The captain and first mate of the boat were both black. All but two of the guests on the boat were white. There were two black guests sitting near the front of the boat, albeit, close to the captain and first mate. My sister was cold and made her way to the front of the boat, saying nothing to me or my dad. She then proceeded to ask one of the black guests where “they” (referring to Island Vibes) store towels on the boat.

The man, Will, politely stated that he did not know because he was a guest on the boat. This lead to an honest face palm for my sister followed by group laughs from her, Will, and Will’s girlfriend.

The social psychological concept of social cognition & race can be seen in this story. While initially, I thought my sister was being very short sited, I know understand that this was a demonstration of the pervasive nature of race and how it shapes social cognition. Luckily, I do not think my better understanding of this principle would have smoothed the outcome of this situation because there were no hurt feelings.

During further analysis of the situation, my sister explained her logic as my family was all thoroughly perplexed by her mistake. Her reasoning and explanation for her actions take us back to the story right before we get in the water to snorkel. Before we get in the water, the captain jokes that, “If we were to put a black man in the water with the guests, they would follow him where ever he goes.” This statement was said before we went in the water and it received nervous but earnest laughter from the guests, who were all uncomfortable from the undertones of historical racial servitude.

My sister concluded that she was primed. In a strange sense, this joking statement from the captain primed her to subliminally believe the invariant that all black people on the boat were some how affiliated with the crew.

Fundamental Attribution Error

It was a warm evening in the British Virgin Islands. I was on vacation with my family in the summertime during a brief break from school. I had just finished my first summer session of online courses and was enjoying an outing with my family. Upon arrival at the restaurant, we witnessed the most peculiar of interactions. The restaurant was very fancy and it was the type of place where everyone arrives underdressed. We walked up to the front desk and checked in for our reservation. They handed my mom a small metallic buzzer that would vibrate when our table was ready. The restaurant was running behind and we didn’t think anything of it.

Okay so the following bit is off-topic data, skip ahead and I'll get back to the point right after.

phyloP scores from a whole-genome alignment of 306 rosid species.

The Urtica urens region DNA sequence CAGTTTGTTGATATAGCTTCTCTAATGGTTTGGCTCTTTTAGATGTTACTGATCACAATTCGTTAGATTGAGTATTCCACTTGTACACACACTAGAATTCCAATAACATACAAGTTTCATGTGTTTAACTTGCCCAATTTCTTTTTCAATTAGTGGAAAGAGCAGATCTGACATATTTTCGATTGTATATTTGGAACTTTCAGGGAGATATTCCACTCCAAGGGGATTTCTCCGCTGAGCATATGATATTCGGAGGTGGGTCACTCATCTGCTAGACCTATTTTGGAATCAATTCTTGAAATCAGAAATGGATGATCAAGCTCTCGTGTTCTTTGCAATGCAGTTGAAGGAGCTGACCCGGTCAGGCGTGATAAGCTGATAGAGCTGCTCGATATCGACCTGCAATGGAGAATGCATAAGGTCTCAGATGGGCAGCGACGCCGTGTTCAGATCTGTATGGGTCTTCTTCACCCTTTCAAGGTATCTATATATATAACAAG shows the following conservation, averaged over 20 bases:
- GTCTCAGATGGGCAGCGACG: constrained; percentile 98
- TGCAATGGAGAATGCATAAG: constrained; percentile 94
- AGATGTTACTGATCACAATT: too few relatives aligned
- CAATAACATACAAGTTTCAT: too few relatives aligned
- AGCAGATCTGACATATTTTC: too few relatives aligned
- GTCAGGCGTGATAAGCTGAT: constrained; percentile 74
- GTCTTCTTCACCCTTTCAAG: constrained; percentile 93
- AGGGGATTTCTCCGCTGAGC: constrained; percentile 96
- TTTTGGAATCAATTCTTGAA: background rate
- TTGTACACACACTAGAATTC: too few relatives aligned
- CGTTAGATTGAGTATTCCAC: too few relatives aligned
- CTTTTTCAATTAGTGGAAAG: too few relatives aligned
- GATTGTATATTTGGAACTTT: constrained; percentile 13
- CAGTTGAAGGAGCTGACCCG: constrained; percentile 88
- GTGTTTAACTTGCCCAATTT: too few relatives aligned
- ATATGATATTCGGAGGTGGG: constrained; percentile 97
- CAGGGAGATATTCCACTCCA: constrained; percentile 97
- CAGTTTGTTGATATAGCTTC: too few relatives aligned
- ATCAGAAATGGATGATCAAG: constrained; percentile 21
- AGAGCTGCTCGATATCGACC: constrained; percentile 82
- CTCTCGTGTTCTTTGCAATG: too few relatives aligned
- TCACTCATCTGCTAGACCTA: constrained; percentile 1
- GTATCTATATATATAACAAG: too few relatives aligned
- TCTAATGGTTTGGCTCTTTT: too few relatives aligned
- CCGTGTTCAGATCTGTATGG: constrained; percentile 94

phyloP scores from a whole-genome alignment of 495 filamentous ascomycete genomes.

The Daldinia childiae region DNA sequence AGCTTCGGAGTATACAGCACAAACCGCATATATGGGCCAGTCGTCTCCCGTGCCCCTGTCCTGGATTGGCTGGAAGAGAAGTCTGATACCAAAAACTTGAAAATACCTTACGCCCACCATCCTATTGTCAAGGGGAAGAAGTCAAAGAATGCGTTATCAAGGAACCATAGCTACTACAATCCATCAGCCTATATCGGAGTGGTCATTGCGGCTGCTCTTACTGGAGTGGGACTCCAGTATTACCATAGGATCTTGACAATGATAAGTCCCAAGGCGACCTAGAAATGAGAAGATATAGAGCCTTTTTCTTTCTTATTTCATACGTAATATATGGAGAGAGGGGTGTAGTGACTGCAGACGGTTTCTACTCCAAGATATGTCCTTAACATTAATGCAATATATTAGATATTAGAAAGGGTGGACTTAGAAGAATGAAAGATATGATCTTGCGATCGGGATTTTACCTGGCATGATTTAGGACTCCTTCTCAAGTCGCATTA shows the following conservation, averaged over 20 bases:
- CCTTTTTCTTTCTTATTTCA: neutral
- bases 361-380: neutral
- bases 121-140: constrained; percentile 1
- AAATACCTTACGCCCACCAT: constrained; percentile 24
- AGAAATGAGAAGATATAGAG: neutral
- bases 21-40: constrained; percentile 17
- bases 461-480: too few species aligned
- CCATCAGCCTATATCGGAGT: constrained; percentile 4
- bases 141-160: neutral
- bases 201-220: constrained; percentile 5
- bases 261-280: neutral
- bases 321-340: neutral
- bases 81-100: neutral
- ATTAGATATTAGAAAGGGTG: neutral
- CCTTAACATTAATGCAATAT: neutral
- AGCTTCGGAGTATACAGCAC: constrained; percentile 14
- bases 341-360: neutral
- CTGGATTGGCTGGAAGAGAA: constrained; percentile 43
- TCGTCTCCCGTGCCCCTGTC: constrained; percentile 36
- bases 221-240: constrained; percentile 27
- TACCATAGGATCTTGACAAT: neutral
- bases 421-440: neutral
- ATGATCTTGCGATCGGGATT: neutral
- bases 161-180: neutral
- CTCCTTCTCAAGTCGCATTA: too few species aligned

A large bearded man emerged from the small waiting area with palm trees. He walked with conviction towards the two hostesses behind the front desk. The bearded man proceeded to berate the two women at the front desk for about three or four minutes. Another bearded man emerged, this time very well dressed and with a professional and concerned smile displayed on his face. He had done this many times before it seemed. He approached the complaining man gingerly, yet with confidence. The first bearded man raised his voice complaining that the restaurant had given his table away. He did not listen to the manager’s explanation but decided to make an even larger scene.

My mother and father immediately started making hushed comments to one another. They remarked that he was an unkind person and made statements about all aspects of this man’s character. I was about to chime in but then the key term fluttered across my mind. I realized that I, and my family, had just become undeniably guilty of one basic principle of social psychology, Fundamental Attribution Error. This principle states that generally, people assume that one acts or performs in a manner that reflects their true characteristics. We want to explain their behavior as products of their personality. However, it is often the truth that people’s behavior is attributed to external factors. These are things like situational influences or other elements that are outside of someone’s character traits.

My family assumed that the bearded man was a bad person. Someone who went out of their way to make life difficult for someone else, in this case the two hostesses and the manager of the restaurant. Yet, in reality, it was much more likely that this man had many external factors leading up to his actions. After having this slight revelation in the waiting area, I thought to myself that this man could have had a long traveling day, he had his two children with him. It was just the three of them, it seemed stressful to me. They were about 4 and 7 years of age, bothersome and rowdy. Everyone loses their cool at some point, and the lecture gave me a better understanding of how people behave. The take away from this is always give people the benefit of the doubt, with certain tolerance of course.